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07 Dec 2007 12:27
Parliament’s transport portfolio committee has tabled a scathing report on the country’s transport preparedness to host the 2010 Soccer World Cup.
The report, circulated in Parliament on Friday, says that at present there is only one senior official, a chief director, who is working full time on 2010 in the Department of Transport.
He is assisted by a number of other officials, and reports to an acting deputy director, but all of these people have many other responsibilities.
“The situation should be compared with Germany’s World Cup preparations,” the committee report says, “where, the committee has been told, the local organising committee had a team of 80 full-time transport specialists. The committee understands that a similar-sized team of transport experts is working full-time on London’s 2012 Olympic preparations.”
Pointing out that the Cabinet has identified public transport as the primary legacy that should be derived from South Africa’s hosting of the World Cup, the committee adds that planning and the assurance of effective funding for the public-transport systems needs to be more or less completed already, and full-scale implementation needs to be under way in the coming months, if this is not already the case.
It is clear from their report that in many cases this plainly not the case.
The report to Parliament singles out the cities of Polokwane, Rustenburg and Mbombela for particular criticism.
The committee is very concerned with what they found in Polokwane, the report says. “The city does not appear to have any serious 2010 public-transport planning in place. In fact, it has not even completed its regular integrated transport plan, as is required by the National Land Transport Transitional Act.”
The committee is equally unimpressed with the state of preparedness and planning in Rustenburg. “There is absolutely no evidence of any attempt to lay the ground for an effective post-2010 public-transport legacy. 2010 transport planning seems to be almost exclusively focused on the access roads to the stadium. Nothing appears to be planned for the CBD, except the widening of one intersection.”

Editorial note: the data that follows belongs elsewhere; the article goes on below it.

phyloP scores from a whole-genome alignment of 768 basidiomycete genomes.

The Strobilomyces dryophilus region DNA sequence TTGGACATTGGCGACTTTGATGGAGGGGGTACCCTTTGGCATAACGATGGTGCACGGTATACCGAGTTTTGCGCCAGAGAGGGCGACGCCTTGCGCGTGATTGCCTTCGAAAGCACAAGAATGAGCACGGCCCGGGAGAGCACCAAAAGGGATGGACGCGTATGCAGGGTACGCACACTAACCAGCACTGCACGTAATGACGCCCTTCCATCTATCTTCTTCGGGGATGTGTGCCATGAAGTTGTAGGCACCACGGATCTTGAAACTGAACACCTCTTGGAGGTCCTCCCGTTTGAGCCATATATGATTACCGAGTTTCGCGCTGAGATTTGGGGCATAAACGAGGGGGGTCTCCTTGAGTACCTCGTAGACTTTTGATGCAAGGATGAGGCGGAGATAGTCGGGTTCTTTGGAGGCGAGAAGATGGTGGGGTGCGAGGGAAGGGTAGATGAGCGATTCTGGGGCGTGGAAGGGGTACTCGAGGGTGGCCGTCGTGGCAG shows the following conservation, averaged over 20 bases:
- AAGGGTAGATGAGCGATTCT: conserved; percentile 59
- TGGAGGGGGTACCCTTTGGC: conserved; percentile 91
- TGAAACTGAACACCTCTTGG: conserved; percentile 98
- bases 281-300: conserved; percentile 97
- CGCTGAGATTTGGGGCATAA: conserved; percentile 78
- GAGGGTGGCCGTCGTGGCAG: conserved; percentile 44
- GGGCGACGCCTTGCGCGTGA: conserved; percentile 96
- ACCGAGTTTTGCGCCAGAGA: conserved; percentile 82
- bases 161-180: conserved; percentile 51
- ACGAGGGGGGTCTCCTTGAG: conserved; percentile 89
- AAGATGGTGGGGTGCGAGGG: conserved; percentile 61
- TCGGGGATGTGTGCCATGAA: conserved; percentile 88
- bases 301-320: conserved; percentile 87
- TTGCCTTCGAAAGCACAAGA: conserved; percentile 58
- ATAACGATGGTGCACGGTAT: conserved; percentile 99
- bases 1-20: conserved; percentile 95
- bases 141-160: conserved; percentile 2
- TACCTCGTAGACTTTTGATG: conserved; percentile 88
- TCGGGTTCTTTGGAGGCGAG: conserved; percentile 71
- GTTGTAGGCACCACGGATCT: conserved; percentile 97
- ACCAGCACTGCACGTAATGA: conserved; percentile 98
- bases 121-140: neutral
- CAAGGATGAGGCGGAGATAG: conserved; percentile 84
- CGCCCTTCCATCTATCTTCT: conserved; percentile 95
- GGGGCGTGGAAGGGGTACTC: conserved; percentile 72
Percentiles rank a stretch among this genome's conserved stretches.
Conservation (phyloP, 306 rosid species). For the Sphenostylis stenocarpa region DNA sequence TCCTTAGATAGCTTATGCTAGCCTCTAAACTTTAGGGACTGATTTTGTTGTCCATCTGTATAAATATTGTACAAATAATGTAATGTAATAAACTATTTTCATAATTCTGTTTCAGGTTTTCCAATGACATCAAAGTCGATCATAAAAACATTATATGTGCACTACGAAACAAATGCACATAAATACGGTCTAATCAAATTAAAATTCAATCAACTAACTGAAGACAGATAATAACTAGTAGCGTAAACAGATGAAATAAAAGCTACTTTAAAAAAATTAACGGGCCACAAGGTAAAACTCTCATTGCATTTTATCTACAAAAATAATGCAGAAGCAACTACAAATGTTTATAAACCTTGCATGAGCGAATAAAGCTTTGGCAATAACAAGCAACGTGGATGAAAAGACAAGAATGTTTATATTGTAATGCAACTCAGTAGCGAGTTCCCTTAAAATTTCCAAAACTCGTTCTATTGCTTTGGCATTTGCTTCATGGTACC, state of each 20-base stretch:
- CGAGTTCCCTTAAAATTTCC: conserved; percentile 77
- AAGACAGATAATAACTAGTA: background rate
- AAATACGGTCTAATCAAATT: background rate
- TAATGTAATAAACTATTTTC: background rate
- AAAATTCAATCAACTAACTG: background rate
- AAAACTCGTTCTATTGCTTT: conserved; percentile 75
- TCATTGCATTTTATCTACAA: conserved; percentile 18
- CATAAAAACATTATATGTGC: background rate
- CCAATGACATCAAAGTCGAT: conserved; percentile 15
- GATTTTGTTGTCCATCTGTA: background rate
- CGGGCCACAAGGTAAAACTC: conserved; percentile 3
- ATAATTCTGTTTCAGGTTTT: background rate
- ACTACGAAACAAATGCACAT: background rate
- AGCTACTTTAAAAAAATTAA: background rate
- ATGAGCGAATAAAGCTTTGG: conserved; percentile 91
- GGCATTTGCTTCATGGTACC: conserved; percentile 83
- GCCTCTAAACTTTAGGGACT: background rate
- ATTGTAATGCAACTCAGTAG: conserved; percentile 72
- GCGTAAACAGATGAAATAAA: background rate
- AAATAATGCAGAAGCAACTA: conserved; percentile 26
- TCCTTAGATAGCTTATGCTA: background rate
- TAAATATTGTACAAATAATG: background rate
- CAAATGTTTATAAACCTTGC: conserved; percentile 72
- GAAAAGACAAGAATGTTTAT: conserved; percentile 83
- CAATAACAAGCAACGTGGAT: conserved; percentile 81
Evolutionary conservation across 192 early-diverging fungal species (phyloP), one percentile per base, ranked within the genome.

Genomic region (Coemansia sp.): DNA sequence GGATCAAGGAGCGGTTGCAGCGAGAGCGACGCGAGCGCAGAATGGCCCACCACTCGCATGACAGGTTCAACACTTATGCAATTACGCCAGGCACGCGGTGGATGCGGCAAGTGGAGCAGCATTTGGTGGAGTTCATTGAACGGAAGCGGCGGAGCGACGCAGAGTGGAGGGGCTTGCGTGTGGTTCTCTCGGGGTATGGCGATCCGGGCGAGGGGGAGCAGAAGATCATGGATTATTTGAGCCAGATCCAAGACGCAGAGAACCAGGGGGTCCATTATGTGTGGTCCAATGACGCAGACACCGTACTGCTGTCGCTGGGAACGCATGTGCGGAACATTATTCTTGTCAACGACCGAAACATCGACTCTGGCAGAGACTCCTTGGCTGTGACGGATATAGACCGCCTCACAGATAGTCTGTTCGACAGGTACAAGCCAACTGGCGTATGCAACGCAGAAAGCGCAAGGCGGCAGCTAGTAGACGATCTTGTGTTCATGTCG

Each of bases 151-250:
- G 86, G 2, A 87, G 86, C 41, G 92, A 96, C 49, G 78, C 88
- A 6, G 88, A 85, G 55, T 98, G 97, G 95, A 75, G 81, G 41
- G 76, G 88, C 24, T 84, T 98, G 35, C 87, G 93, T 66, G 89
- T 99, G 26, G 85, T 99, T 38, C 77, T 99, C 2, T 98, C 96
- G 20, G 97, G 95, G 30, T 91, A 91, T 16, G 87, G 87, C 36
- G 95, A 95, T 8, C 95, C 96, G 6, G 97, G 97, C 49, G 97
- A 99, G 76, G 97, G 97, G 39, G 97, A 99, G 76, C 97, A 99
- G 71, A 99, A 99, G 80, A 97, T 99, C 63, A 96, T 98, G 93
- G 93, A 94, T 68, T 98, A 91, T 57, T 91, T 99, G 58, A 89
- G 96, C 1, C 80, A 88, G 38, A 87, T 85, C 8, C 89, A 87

The report on Rustenburg continues: “No mention was made of work with or transformation of the existing bus and taxi operations. One official told the committee that they “think” they might upgrade one taxi rank.
“The committee obviously strongly recommends that the Department of Transport devotes focused attention to the situation in Rustenburg as a matter of priority.”
In Mbombela, the committee says the situation is just as bad, but there is one important difference. The officials in Mbombela are not defensive and readily admit that they need considerable assistance with transport and spatial planning and project management.
The committee, chaired by the leading Communist MP Jeremy Cronin, says that in some of the major cities, including Johannesburg, eThekwini, Cape Town and Nelson Mandela Bay, there are clearly competent transport teams in place, most planning is effectively completed and implementation of the main 2010 projects and systems is poised for roll-out. However, in each of these cities there are challenges and frustrations that need to be addressed.
Each of the cities requires dedicated assistance, mostly in the area of organisation, business and finance planning, regulation and operationalising of the mass public-transport network systems that they are proposing, the committee says. “This may well require importing some experienced international public-transport experts, as there is, as far as we know, very little expertise within our country in these areas.”
In other host cities with the possible exception of Mangaung, the committee says it is probably already too late to attempt to roll out a catalysing mass public-transport network as a 2010 legacy.
“In these cities a more modest focus on some infrastructure legacy and, above all, a narrower focus on transport preparations for 2010 itself may be the key priority challenge,” the report concludes.—I-Net Bridge
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